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15/2/2020 - 18/5/2020

Cadavres Exquis by Myrtille Tibayrenc

Myrtille Tibayrenc is a well-known French director and curator working on the contemporary art scene of Thailand where she established over a decade ago. In 2017, she debuted her artistic career, presenting her own paintings at the Serindia Gallery in Bangkok. She then held several striking Pop-Up exhibitions in unconventional venues; the Barbar Fetish Club in Bangkok’s red-light district Patpong, or even a public toilet during the Bangkok Biennial 2018. In 2019 she launched a complete catalogue of her works. For the first time presenting a selection of old and new works in her own walls, “Cadavres Exquis” will mark the 10-year anniversary of the Toot Yung art center. Mainly inspired by the Renaissance and classic painting, Tibayrenc tries to reconnect with the notions of sacred in art and how people nowadays answer to religious archetypes. By revisiting religious and erotic themes, she questions the shifts of idealized beauty and moral values. The choice of small canvasses is a deliberate and meaningful choice. “I like the contrast of powerful images in very small formats. They somehow carry the intensity of icons. A small piece is something intimate, a secret, that you can carry with you like your own personal altar, a memento mori or ex-voto”.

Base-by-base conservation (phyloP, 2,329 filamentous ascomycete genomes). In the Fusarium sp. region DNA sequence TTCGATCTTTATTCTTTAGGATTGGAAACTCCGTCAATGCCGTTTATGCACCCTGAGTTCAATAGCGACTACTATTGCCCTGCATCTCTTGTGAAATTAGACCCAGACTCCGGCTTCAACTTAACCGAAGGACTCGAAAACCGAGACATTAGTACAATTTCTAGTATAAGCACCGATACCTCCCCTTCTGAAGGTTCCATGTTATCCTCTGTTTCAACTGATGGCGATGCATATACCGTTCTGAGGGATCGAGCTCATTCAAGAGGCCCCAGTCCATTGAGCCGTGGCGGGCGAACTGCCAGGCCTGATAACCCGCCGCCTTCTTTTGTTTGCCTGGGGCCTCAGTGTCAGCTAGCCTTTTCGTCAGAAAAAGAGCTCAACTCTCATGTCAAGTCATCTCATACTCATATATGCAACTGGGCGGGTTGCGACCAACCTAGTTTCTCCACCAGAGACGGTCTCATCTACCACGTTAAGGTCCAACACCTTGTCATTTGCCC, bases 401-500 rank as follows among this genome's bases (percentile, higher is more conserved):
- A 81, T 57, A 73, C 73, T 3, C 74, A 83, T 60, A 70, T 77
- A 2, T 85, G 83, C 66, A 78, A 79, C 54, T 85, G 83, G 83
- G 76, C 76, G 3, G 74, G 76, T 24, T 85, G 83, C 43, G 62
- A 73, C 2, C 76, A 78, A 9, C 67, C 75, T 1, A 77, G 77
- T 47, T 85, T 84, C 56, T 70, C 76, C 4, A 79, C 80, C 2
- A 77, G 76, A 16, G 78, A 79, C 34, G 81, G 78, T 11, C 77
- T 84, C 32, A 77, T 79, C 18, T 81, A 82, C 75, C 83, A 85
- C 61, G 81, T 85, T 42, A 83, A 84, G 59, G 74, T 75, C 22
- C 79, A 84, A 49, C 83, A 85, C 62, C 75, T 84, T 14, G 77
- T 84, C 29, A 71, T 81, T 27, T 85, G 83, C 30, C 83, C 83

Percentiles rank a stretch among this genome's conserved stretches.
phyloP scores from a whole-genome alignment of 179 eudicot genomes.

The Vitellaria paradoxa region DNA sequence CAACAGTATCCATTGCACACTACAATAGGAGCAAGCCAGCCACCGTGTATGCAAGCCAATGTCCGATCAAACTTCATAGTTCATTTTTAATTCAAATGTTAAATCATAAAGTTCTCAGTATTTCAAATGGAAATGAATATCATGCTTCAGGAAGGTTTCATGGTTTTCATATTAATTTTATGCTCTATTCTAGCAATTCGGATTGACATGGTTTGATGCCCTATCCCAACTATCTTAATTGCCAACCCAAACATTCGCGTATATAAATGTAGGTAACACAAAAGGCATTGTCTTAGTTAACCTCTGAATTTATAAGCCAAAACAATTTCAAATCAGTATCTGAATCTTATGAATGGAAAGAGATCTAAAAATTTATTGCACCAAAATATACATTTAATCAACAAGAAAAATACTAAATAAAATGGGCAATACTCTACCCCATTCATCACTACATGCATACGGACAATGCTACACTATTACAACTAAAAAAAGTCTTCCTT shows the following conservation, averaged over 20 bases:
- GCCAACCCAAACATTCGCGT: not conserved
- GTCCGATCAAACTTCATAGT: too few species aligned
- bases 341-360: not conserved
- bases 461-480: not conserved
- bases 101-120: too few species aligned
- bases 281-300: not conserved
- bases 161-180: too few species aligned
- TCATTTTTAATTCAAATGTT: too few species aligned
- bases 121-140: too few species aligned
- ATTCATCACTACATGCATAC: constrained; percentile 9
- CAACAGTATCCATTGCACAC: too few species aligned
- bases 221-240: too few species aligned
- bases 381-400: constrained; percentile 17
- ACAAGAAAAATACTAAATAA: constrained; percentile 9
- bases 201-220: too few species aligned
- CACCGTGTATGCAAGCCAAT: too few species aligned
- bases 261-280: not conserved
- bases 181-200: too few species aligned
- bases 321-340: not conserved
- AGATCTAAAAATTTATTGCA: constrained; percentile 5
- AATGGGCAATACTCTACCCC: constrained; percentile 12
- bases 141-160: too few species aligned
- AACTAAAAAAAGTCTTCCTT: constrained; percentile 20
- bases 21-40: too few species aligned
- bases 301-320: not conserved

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Tibayrenc works mainly in series. The confrontation of two or more visions of her theatre of pain creates an emotional gap, a vortex where our own feelings, crave, fears mix with the artist’s own universe, literally in a kind of “cadavre exquis”. (Exquisite Corpse) Myrtille Tibayrenc realizes the paradox of sharing her deepest feelings rarely showing anything personal in her subjects: a collection of works inspired by anonymous images she collected mainly around the Web. During her slow painting process she reunites the common and the extraordinary, the sacred and the profane, the personal and the collective. In her erotic works Tibayrenc, draws on both the historical gravity surrounding the female nude and the ubiquity of pornographic images in the Internet era. She meditates upon the emotional violence of the original data, and infusing it with her own mood and style, soothes the blank and often aggressive documents. But rather than mere violence she is concerned by strong emotional states. “Her world has a mystic coloration that reminds us that love and pain will always tear us apart.”, Claude Estèbe